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Edward Gregson

Publisher: Novello & Co

Symphony in two movements (2011)
This work was jointly commissioned by the National Youth Brass Band of Great Britain and the National Youth Brass Band of Wales (with funding from Ty Cerdd – Music Centre Wales), to celebrate their 60th and 30th anniversaries respectively.
Work Notes
This work was jointly commissioned by the National Youth Brass Band of Great Britain and the National Youth Brass Band of Wales (with funding from T Cerdd - Music Centre Wales), to celebrate their 60th and 30th anniversaries respectively.
Publisher
Novello & Co Ltd
Category
Works for Band/Wind/Brass Ensemble
Sub Category
Brass Band
Year Composed
2011
Duration
17 Minutes
Availability
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Programme Note
Edward Gregson Symphony in two movements (2011)
Composer’s Note

The Symphony in two movements is my most substantial ‘abstract’ work for brass band to date. Structurally it is based on the form used by Beethoven in his final piano sonata (Op.111), which is in two movements only: a sonata-form allegro, followed by a theme and four variations. The opening Toccata is highly dramatic but compact, whilst still retaining the ‘traditional’ structural elements of exposition, development and recapitulation.

In contrast, the longer and more substantial second movement, Variations, is built around a theme and four variations. The slowly unfolding chorale-like theme accumulates both added note harmony and increasing instrumentation, whilst the four variations which follow are by turn mercurial (fast, starting with all the instruments muted), march-like (menacing, with short rhythmic articulations underpinning an extended atonal melody), serene (a series of ‘romances’ for solo instruments alongside echoes of the chorale) with an emerging theme eventually bursting into a climax of passionate intent; and finally a dynamic scherzo (concertante-like in its series of rapid-fire solos, duets, trios and quartets) with the music gradually incorporating elements of the main ideas from the first movement; thus it becomes a recapitulation for the whole work, reaching its peroration with a dramatic return to the very opening of the symphony in the ‘home’ tonality.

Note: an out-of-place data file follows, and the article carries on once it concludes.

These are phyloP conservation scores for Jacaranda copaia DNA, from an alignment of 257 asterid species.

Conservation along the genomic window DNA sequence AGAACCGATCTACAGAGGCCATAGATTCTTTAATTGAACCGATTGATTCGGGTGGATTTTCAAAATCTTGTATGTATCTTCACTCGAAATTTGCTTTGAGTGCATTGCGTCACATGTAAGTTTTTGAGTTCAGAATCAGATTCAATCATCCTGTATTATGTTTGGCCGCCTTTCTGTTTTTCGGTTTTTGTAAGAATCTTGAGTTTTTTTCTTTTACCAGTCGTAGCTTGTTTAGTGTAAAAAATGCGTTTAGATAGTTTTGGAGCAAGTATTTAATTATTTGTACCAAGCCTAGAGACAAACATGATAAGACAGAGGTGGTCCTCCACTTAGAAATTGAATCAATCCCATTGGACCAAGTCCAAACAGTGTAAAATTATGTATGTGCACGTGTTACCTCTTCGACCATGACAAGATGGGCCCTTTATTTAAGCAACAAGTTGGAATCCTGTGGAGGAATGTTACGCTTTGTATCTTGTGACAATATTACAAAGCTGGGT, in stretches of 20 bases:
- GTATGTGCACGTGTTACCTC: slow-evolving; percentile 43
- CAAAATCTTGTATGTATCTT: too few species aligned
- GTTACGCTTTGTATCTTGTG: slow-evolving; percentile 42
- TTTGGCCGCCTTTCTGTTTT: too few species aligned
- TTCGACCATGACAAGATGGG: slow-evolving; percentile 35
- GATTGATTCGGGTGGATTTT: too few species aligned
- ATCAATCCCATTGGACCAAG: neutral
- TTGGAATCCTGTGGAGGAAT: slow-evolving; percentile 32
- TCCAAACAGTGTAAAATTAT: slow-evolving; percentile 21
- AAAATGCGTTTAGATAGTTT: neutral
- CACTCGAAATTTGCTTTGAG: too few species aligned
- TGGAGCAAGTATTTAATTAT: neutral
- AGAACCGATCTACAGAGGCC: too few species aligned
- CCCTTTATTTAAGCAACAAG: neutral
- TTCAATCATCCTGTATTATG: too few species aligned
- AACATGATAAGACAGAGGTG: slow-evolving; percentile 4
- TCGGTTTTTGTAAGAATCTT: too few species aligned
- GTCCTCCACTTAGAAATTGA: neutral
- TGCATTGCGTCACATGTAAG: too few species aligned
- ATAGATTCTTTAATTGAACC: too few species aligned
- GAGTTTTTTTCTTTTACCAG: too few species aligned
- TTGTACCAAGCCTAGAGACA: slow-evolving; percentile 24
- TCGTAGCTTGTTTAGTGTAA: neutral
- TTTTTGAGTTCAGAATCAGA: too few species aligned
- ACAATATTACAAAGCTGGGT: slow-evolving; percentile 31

Much of the material of the symphony is derived from the opening eleven-note ‘row’, which contains various intervallic sets, and although the work is not serially conceived it does use some typical quasi-serial procedures, such as canons, inversions, and retrogrades. The symphony is both musically and technically demanding, as befits the nature and purpose of its commission.

© Edward Gregson 2013

  • Ensemble
    Black Dyke Band
    Soloist(s)
    Brett Baker (trombone)
    Conductor
    Nicholas and Robert Childs
    Doyen:
Performances
Date
Title
  • 12 APR 2014
    North American Brass Band Championships
    Grand Rapids Michigan, USA
  • 08 FEB 2014
    Norwegian National Championships
    Grieghalle, Bergen, Norway
  • 04 MAY 2013
    European Brass Band Championships
    Oslo Concert Hall
  • 27 JUL 2012
    Great Hall, Aberystwyth University, Wales
    National Youth Brass Band of Wales
    Nicholas Childs, conductor

    Other Dates:
    28 July - Llandaff Cathedral, Cardiff
  • 07 APR 2012
    Symphony in two movements London Premiere
    Cadogan Hall, London
    National Youth Brass Band of Great Britain
    Bramwell Tovey, conductor
  • 06 APR 2012
    Winter Gardens, Weston-super-Mare, UK
    National Youth Brass Band of Great Britain
    Bramwell Tovey, conductor

Reviews
From the evidence of the first performances we heard in Weston and London, and the prolonged and enthusiastic responses from the audiences, Symphony in two movements is going to be a major and popular addition to the repertoire. [...] An impressive piece performed with total conviction.
Paul Hindmarsh, British Bandsman Magazine,4/12/2012
The opening ‘Toccata’ is thunderous, spiky and energetic (with the occasional echoes of Rawsthorne and Walton) and then a lyrical ‘second subject’ offers respite before tension and drive recall ‘Mambo’ from West Side Story. The longer second movement, ‘Variations’, begins with gleaming, sustained lines to which a scurrying response excites and leads to a gong-capped climax. Further, bluesy, explorations boil to a cloud-clearing fortissimo and a pulsating conclusion. This is a richly rewarding piece, music that is engaging and satisfying, and which challenges the young musicians, here gratefully taken. Indeed, in the course of this long evening every gauntlet thrown at the players was met in winning style either in terms of ensemble or solo contributions.
Colin Anderson, Classical Source,4/8/2012
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